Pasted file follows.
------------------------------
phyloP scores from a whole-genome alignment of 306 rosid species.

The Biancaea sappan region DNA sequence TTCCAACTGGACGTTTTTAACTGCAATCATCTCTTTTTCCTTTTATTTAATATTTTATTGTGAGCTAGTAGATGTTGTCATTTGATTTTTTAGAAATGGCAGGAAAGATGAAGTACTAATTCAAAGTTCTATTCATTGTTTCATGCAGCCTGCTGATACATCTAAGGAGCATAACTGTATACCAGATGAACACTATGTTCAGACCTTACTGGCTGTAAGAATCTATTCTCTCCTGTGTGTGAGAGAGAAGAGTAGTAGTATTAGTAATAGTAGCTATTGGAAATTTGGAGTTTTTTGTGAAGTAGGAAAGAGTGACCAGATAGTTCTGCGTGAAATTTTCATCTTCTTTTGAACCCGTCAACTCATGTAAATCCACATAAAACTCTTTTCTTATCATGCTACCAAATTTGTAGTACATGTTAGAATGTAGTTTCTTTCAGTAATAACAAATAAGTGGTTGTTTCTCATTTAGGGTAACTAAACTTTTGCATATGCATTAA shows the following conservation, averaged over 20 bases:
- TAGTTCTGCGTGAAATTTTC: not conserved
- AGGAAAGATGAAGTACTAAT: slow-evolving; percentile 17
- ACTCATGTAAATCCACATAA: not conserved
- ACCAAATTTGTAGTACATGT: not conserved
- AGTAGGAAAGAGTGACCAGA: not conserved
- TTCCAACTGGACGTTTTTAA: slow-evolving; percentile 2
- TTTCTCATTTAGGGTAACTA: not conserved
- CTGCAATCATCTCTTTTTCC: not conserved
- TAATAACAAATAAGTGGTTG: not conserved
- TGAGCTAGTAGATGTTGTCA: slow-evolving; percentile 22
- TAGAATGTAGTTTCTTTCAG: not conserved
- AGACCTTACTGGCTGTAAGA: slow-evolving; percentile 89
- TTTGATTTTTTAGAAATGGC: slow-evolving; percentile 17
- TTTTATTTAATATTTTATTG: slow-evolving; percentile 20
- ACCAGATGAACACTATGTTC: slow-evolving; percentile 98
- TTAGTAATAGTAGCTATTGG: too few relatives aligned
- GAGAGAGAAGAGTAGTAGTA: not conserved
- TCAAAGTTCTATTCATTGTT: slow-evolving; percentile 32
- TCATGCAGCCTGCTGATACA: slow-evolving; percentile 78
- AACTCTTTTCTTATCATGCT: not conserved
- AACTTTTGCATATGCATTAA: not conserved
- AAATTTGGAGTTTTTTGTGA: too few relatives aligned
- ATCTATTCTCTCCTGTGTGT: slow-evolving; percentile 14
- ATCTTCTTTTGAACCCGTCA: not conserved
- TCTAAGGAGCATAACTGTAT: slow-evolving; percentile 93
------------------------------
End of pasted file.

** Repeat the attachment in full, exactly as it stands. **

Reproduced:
phyloP scores from a whole-genome alignment of 306 rosid species.

The Biancaea sappan region DNA sequence TTCCAACTGGACGTTTTTAACTGCAATCATCTCTTTTTCCTTTTATTTAATATTTTATTGTGAGCTAGTAGATGTTGTCATTTGATTTTTTAGAAATGGCAGGAAAGATGAAGTACTAATTCAAAGTTCTATTCATTGTTTCATGCAGCCTGCTGATACATCTAAGGAGCATAACTGTATACCAGATGAACACTATGTTCAGACCTTACTGGCTGTAAGAATCTATTCTCTCCTGTGTGTGAGAGAGAAGAGTAGTAGTATTAGTAATAGTAGCTATTGGAAATTTGGAGTTTTTTGTGAAGTAGGAAAGAGTGACCAGATAGTTCTGCGTGAAATTTTCATCTTCTTTTGAACCCGTCAACTCATGTAAATCCACATAAAACTCTTTTCTTATCATGCTACCAAATTTGTAGTACATGTTAGAATGTAGTTTCTTTCAGTAATAACAAATAAGTGGTTGTTTCTCATTTAGGGTAACTAAACTTTTGCATATGCATTAA shows the following conservation, averaged over 20 bases:
- TAGTTCTGCGTGAAATTTTC: not conserved
- AGGAAAGATGAAGTACTAAT: slow-evolving; percentile 17
- ACTCATGTAAATCCACATAA: not conserved
- ACCAAATTTGTAGTACATGT: not conserved
- AGTAGGAAAGAGTGACCAGA: not conserved
- TTCCAACTGGACGTTTTTAA: slow-evolving; percentile 2
- TTTCTCATTTAGGGTAACTA: not conserved
- CTGCAATCATCTCTTTTTCC: not conserved
- TAATAACAAATAAGTGGTTG: not conserved
- TGAGCTAGTAGATGTTGTCA: slow-evolving; percentile 22
- TAGAATGTAGTTTCTTTCAG: not conserved
- AGACCTTACTGGCTGTAAGA: slow-evolving; percentile 89
- TTTGATTTTTTAGAAATGGC: slow-evolving; percentile 17
- TTTTATTTAATATTTTATTG: slow-evolving; percentile 20
- ACCAGATGAACACTATGTTC: slow-evolving; percentile 98
- TTAGTAATAGTAGCTATTGG: too few relatives aligned
- GAGAGAGAAGAGTAGTAGTA: not conserved
- TCAAAGTTCTATTCATTGTT: slow-evolving; percentile 32
- TCATGCAGCCTGCTGATACA: slow-evolving; percentile 78
- AACTCTTTTCTTATCATGCT: not conserved
- AACTTTTGCATATGCATTAA: not conserved
- AAATTTGGAGTTTTTTGTGA: too few relatives aligned
- ATCTATTCTCTCCTGTGTGT: slow-evolving; percentile 14
- ATCTTCTTTTGAACCCGTCA: not conserved
- TCTAAGGAGCATAACTGTAT: slow-evolving; percentile 93